origin  (fig.  1),  but  a  subsequently performed  CT scan  of  the  chest  and abdomen  showed  no  obvious  lesions in  mediastinum  or  lungs.  However, the  patient  was  still  asymptomatic, with a good general condition and tolerating  well  hemodialysis  sessions. The  only  remarkable  findings  were resistance  to  erythropoietin  and  a consequent  trend  to  anemia.  Under the  control  of  the  oncology  department,  patient was  treated with  intramuscular  somatostatin  analogs,  but never had a carcinoid syndrome (episodes  of  flushing,  dyspnea,  diarrhea, or  right  valve  disease).  Because  of occasional  recurrence  of  hematuria with  discomfort  in  the  right  lumbar area  and based on  the  suspicion of  a non-endocrine  tumor  because  of  the absence of scintigraphic uptake in the octreotide  scan,  a  control  urological MRI was performed half a year later. MRI  showed  persistent  hepatic  lesions mainly in the right lobe, and an infiltrative lesion in the right pyeloureteral  junction  causing  significant dilation  of  the  collecting  system. There was an additional mass that lobulated  the  cortical  contour  of  the same  kidney,  appeared  to  communicate with  the  renal pelvis  lesion, and had a greater axis of 4.2 cm. Based on these  findings,  the  case  was  re-evaluated  by  the  oncology  and  urology departments, and a right nephrectomy was  performed.  The  postoperative course  was  very  torpid.  Transfusion

of several red cell packs and debridement  of  an  intraabdominal  abscess were  performed,  despite  which  the

patient died a  few days  later. A renal pathological  study  revealed  a  grade 3-4  renal  cell  carcinoma  with  wide

necrotic areas and a predominance of eosinophilic  cells. Lymph  nodes  isolated from renal fat and hilum had no

neoplastic infiltration.



Carcinoid  tumors  are  neoplasms originating from cells of the neuroendocrine  system.  Two  thirds  of  these

tumors are  located  in  the gastrointestinal  tract  (41.8%  in  the small bowel, 27.4%  in  rectum,  and  8.7%  in  stomach).3 Pulmonary and bronchial carcinoid tumors have also occurred. Typical  tumors  have well  differentiated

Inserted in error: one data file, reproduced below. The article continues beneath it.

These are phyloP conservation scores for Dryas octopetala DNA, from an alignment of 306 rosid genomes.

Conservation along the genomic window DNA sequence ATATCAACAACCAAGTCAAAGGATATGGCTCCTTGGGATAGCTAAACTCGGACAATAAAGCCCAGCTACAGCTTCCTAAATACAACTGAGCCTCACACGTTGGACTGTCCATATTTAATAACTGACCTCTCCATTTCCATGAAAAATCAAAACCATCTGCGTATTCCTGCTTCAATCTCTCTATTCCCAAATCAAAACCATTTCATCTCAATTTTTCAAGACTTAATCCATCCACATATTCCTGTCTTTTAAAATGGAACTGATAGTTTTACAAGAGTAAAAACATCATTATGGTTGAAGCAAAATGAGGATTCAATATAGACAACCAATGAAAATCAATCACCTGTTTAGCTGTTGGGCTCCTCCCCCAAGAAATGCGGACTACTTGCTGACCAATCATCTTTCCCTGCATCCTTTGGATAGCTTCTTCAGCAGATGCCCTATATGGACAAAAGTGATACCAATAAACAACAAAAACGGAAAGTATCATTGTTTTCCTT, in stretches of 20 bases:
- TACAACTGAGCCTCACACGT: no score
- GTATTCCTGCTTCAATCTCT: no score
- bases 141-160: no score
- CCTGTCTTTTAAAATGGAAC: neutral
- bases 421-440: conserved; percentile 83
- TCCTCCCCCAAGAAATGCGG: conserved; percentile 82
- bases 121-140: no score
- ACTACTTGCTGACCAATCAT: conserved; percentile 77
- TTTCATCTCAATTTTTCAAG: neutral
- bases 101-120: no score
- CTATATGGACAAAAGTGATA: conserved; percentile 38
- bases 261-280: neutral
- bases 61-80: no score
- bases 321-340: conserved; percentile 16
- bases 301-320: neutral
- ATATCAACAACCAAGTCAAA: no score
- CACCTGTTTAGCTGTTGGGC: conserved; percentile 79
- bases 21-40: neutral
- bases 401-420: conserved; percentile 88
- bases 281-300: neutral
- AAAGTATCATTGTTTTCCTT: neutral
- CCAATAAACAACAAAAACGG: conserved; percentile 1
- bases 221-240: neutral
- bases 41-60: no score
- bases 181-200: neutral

cells  and  usually  involve  the  hilum, but less common, atypical tumors also occur  in  more  peripheral  locations

and in older patients.2 Tumors may secrete  hormones,  causing  the  classical carcinoid syndrome, but there are also non-secreting  tumors.  Severity  depends on tumor size and the extent of metastases,  particularly  if  they  occur in  the  liver.  In addition  to conventional  imaging  tests,  scintigraphy  is  essential to study the extent of this neoplasm.3



It is known that carcinoid tumors are sometimes  associated  to  other  tumors. Approximately  15%  of  carcinoid  tumors arising in the small bowel are associated  to  non-carcinoid  neoplasms, most  of  them  adenocarcinomas  of  the gastrointestinal tract.4



It is noteworthy how, in the case reported,  the  study  of  a  symptom  such as hematuria led us to diagnose a very

advanced chronic  renal  impairment, a carcinoid  tumor, and  finally, a hypernephroma. It should also be noted that a  metastatizing  tumor,  a  carcinoid tumor  in our  case, may  follow  an  indolent  course.  The  patient  was  in  a good general condition, and his death was  eventually  caused  by  other  reason. The need  for  a  scintigraphic  test such as an oncological octreotide scan is  stressed,  as  the  absence  of  uptake showed  us  that  the  renal  tumor  was not  a  carcinoid.  Moreover,  primary renal carcinoid tumor is extremely infrequent.5



We think that coexistence of a carcinoid  tumor  and  hypernephroma  is  casual,  because  only  another  case  in

which  a  carcinoid  tumor  in  the  cecal appendix and a renal cell carcinoma coexisted in the same patient was found in the literature.6

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Nefrología (English Edition)